Arlen Specter has caused a stir in recent days, suggesting that his fellow senator, Larry Craig, may have acted too precipitately in resigning after his guilty plea to a misdemeanor disorderly conduct charge. The plea, as if you hadn’t heard, stemmed from a June arrest for allegedly soliciting sex in the men’s room at a Minneapolis airport.
At a Saturday press conference, Craig indicated that he would leave the senate at the end of the month. That was before Specter told Fox News Sunday,
I’d like to see Larry Craig go back to court, seek to withdraw his guilty plea and fight the case[.] … I’ve had some experience in these kinds of matters since my days as Philadelphia district attorney, and on the evidence, Senator Craig wouldn’t be convicted of anything. And he’s got his life on the line and 27 years in the House and Senate, and I’d like to see him fight the case, because I think he could be vindicated.
I happen to be fond of Sen. Specter, who is a superb lawyer. But like many lawyers he has conflated the saliently different concepts of vindicated and acquitted.
No doubt, the criminal-justice system might find Craig not liable for whatever went on in the adjoining stalls. Only in the most artificial sense, though, would that constitute vindication.
We know what Craig was accused of. We know he reacted to the accusation without the indignation that we’d naturally expect from someone wrongly accused. Then he made an admission of guilt — to a lesser charge, sure, but a plea rational only if his conduct was disorderly. The only thing that can have made his conduct disorderly was the solicitation of sex — no one, and certainly no United States senator, pleads guilty for inadvertently brushing against another guy’s shoe in the john.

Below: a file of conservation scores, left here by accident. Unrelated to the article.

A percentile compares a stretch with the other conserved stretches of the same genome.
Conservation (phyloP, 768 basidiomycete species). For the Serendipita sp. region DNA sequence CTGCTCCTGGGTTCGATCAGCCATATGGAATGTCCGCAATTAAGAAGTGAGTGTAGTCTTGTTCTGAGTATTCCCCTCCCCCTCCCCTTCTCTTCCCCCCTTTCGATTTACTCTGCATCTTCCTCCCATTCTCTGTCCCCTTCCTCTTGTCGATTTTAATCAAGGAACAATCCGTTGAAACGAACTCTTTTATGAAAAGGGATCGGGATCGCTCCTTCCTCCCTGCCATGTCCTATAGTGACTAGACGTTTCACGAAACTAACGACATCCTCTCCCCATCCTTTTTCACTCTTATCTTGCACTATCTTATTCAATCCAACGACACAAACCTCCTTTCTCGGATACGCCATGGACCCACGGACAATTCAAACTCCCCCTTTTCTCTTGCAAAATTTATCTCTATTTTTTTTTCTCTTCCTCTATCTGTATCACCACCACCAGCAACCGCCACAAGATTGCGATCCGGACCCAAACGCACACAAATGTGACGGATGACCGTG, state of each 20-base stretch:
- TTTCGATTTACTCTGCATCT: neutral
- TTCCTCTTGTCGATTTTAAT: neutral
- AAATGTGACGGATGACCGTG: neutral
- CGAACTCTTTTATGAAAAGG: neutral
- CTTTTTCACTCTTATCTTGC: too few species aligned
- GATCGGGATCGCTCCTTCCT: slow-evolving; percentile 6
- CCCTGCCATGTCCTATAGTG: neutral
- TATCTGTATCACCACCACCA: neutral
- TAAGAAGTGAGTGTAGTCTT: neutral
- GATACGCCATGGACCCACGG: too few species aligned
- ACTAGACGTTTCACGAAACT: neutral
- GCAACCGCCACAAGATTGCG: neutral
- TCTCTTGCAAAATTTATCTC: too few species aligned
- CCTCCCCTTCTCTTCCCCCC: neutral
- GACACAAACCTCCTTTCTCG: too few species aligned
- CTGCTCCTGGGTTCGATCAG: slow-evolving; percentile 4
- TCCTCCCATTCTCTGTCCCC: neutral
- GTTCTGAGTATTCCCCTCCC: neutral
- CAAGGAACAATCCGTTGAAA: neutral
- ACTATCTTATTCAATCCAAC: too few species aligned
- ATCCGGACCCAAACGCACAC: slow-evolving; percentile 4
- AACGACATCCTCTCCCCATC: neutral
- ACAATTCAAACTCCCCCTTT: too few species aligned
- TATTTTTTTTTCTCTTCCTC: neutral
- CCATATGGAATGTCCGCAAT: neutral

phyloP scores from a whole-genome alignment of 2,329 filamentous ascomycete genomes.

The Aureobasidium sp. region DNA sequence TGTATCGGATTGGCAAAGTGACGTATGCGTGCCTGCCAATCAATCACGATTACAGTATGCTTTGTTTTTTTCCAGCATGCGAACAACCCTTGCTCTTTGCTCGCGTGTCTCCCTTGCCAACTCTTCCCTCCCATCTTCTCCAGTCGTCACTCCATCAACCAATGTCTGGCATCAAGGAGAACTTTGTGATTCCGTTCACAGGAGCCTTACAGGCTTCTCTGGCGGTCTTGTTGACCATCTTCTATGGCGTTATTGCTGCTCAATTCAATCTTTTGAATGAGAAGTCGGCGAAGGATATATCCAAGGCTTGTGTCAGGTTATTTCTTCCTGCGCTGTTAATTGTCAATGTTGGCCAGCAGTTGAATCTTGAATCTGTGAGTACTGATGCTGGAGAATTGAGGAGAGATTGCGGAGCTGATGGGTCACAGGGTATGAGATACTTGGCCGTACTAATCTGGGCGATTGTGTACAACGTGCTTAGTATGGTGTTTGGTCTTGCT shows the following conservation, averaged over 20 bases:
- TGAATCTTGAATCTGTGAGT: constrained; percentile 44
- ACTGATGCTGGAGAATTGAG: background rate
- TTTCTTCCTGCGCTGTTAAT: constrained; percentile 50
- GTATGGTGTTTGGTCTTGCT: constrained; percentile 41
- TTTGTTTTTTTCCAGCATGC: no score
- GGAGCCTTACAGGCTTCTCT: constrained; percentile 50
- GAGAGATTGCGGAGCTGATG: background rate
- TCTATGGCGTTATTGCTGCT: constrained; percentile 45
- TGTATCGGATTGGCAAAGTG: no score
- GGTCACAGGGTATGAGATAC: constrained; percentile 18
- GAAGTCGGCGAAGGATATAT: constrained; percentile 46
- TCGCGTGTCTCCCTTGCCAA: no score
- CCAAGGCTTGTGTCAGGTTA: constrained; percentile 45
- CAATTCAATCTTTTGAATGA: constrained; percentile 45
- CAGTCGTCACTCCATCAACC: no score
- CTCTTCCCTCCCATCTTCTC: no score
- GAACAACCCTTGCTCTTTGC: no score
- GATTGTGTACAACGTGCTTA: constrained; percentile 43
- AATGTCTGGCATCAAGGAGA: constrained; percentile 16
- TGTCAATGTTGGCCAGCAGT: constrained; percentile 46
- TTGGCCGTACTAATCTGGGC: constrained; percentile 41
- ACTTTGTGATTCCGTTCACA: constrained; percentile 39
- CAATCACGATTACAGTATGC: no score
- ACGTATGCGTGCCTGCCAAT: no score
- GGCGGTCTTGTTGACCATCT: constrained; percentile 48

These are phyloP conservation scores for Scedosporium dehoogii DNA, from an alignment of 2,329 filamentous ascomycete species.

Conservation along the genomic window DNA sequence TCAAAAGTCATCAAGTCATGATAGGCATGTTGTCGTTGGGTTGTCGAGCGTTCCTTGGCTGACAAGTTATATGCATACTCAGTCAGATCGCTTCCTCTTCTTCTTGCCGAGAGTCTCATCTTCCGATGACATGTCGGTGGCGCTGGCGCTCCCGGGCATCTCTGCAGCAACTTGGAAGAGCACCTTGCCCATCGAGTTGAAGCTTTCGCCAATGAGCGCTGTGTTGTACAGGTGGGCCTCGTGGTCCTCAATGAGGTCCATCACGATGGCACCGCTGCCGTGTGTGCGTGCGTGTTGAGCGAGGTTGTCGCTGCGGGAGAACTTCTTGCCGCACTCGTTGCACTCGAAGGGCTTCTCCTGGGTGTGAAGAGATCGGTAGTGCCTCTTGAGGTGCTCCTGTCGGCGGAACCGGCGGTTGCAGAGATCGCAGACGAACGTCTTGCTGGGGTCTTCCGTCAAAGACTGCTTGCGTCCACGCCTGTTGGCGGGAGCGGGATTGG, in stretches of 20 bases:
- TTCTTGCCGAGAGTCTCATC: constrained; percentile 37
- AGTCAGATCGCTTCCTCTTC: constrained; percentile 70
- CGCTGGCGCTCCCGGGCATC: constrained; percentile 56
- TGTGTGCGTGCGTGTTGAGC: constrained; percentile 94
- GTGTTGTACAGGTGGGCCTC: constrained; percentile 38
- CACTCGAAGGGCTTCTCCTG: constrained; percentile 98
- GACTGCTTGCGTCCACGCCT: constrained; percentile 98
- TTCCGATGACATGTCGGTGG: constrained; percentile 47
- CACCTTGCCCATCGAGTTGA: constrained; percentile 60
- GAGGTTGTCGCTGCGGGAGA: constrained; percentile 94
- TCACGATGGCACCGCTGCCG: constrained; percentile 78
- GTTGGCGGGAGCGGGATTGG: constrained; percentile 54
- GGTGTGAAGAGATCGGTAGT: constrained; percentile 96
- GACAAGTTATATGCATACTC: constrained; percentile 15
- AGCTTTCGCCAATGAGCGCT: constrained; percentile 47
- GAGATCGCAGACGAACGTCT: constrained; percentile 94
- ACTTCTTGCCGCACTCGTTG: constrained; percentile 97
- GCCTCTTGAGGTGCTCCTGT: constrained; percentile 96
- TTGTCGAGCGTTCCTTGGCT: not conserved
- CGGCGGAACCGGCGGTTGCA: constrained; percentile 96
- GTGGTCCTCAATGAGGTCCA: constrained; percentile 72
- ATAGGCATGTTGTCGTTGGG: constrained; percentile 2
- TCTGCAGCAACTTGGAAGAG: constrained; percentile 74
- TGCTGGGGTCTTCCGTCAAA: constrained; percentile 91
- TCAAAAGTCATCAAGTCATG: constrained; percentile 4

Legalistic fiddling while Rome burns is not new for Sen. Specter. As National Review’s Kate O’Beirne recalled on “The Corner,” his Jesuitical acrobatics in straining not to convict President Clinton at the 1998 impeachment trial included resort to Scottish-law precedents.
Why turn something simple into jurisprudential esoterica. Why not just say, “Look, impeachment is a political check, not a legal issue. While I’m sure he did what he’s accused of, I don’t think it’s serious enough to impeach a president over”?
Because lawyers can never cop to politics.
Because lawyers seem constitutionally incapable of grasping a commonsense principle: Every problem in life is not primarily a legal problem.
Every issue is not suitable for resolution by impartial jurists scouring antecedent rules — including Scotland’s, if, inexplicably, our own bursting statute books don’t do the trick.
Unfortunately, Washington is run by lawyers. Their occupational hazard is thus our national syndrome. It is a very unwise way to go through life.
First, many (if not most) problems are not legal problems, even if — thanks to a half-century’s explosion of litigation, statutory schemes and regulation-writing — they are bound to have some legal aspects.
If the guy at the door who’s come to take your daughter out has been arrested twice for rape, it probably would not matter much to you whether he’s been “vindicated” by the system. Yes, you may be one of those autodidacts who’s grasped — after surfing Law & Order or Nancy Grace — that mere arrests, as opposed to convictions, are inadmissible for impeachment purposes under the Federal Rules of Evidence. Still, it’s a safe bet your Sugar and Spice and Everything Nice will not be steppin’ out tonight.
Second, we are not smart enough creatures to enact laws that anticipate and sensibly cover every possible contingency. And even if we were, it sometimes takes forever to get the right legal answer. Many problems need an answer a lot sooner than forever. Others are simply not worth the trouble of waiting forever. In either event, at some point we have to rely on (shudder!) judgment.
On a very personal level, Sen. Craig’s problem is a legal issue … for him. For the country, however, and for Republicans more specifically, it is a political issue.